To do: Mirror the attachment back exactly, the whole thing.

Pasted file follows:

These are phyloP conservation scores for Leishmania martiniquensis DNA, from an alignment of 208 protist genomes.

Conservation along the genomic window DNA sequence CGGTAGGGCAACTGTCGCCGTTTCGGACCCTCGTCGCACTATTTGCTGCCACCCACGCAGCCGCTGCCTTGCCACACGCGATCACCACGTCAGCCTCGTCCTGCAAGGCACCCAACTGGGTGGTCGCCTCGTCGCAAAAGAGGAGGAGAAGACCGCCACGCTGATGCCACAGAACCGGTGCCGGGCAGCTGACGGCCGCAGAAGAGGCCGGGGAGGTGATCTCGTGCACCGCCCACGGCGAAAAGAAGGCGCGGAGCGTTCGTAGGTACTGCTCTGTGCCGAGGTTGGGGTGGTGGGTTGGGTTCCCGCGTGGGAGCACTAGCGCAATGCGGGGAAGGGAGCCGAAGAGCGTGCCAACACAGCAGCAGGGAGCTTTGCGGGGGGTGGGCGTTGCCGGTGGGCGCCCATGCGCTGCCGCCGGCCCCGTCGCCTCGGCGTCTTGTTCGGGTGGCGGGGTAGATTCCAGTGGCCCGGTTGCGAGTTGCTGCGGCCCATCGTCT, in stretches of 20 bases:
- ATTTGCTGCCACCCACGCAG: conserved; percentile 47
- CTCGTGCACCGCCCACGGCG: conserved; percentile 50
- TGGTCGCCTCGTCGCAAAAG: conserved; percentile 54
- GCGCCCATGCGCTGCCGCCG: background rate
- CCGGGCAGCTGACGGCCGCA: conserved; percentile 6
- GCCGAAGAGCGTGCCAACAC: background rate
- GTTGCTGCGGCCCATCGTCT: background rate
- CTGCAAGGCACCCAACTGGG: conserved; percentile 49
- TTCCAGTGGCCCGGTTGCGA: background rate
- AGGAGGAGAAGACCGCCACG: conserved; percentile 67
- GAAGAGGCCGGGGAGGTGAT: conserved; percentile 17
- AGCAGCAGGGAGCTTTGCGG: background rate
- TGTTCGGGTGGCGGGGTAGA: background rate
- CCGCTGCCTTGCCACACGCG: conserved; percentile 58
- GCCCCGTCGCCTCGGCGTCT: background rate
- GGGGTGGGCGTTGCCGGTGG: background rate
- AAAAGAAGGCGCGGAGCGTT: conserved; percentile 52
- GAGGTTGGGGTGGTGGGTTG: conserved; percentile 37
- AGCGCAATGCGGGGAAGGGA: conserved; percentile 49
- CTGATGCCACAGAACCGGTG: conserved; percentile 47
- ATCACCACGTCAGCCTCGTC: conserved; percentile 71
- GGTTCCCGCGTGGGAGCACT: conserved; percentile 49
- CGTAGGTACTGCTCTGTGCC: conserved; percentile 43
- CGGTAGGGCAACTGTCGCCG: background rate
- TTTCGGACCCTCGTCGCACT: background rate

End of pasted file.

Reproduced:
These are phyloP conservation scores for Leishmania martiniquensis DNA, from an alignment of 208 protist genomes.

Conservation along the genomic window DNA sequence CGGTAGGGCAACTGTCGCCGTTTCGGACCCTCGTCGCACTATTTGCTGCCACCCACGCAGCCGCTGCCTTGCCACACGCGATCACCACGTCAGCCTCGTCCTGCAAGGCACCCAACTGGGTGGTCGCCTCGTCGCAAAAGAGGAGGAGAAGACCGCCACGCTGATGCCACAGAACCGGTGCCGGGCAGCTGACGGCCGCAGAAGAGGCCGGGGAGGTGATCTCGTGCACCGCCCACGGCGAAAAGAAGGCGCGGAGCGTTCGTAGGTACTGCTCTGTGCCGAGGTTGGGGTGGTGGGTTGGGTTCCCGCGTGGGAGCACTAGCGCAATGCGGGGAAGGGAGCCGAAGAGCGTGCCAACACAGCAGCAGGGAGCTTTGCGGGGGGTGGGCGTTGCCGGTGGGCGCCCATGCGCTGCCGCCGGCCCCGTCGCCTCGGCGTCTTGTTCGGGTGGCGGGGTAGATTCCAGTGGCCCGGTTGCGAGTTGCTGCGGCCCATCGTCT, in stretches of 20 bases:
- ATTTGCTGCCACCCACGCAG: conserved; percentile 47
- CTCGTGCACCGCCCACGGCG: conserved; percentile 50
- TGGTCGCCTCGTCGCAAAAG: conserved; percentile 54
- GCGCCCATGCGCTGCCGCCG: background rate
- CCGGGCAGCTGACGGCCGCA: conserved; percentile 6
- GCCGAAGAGCGTGCCAACAC: background rate
- GTTGCTGCGGCCCATCGTCT: background rate
- CTGCAAGGCACCCAACTGGG: conserved; percentile 49
- TTCCAGTGGCCCGGTTGCGA: background rate
- AGGAGGAGAAGACCGCCACG: conserved; percentile 67
- GAAGAGGCCGGGGAGGTGAT: conserved; percentile 17
- AGCAGCAGGGAGCTTTGCGG: background rate
- TGTTCGGGTGGCGGGGTAGA: background rate
- CCGCTGCCTTGCCACACGCG: conserved; percentile 58
- GCCCCGTCGCCTCGGCGTCT: background rate
- GGGGTGGGCGTTGCCGGTGG: background rate
- AAAAGAAGGCGCGGAGCGTT: conserved; percentile 52
- GAGGTTGGGGTGGTGGGTTG: conserved; percentile 37
- AGCGCAATGCGGGGAAGGGA: conserved; percentile 49
- CTGATGCCACAGAACCGGTG: conserved; percentile 47
- ATCACCACGTCAGCCTCGTC: conserved; percentile 71
- GGTTCCCGCGTGGGAGCACT: conserved; percentile 49
- CGTAGGTACTGCTCTGTGCC: conserved; percentile 43
- CGGTAGGGCAACTGTCGCCG: background rate
- TTTCGGACCCTCGTCGCACT: background rate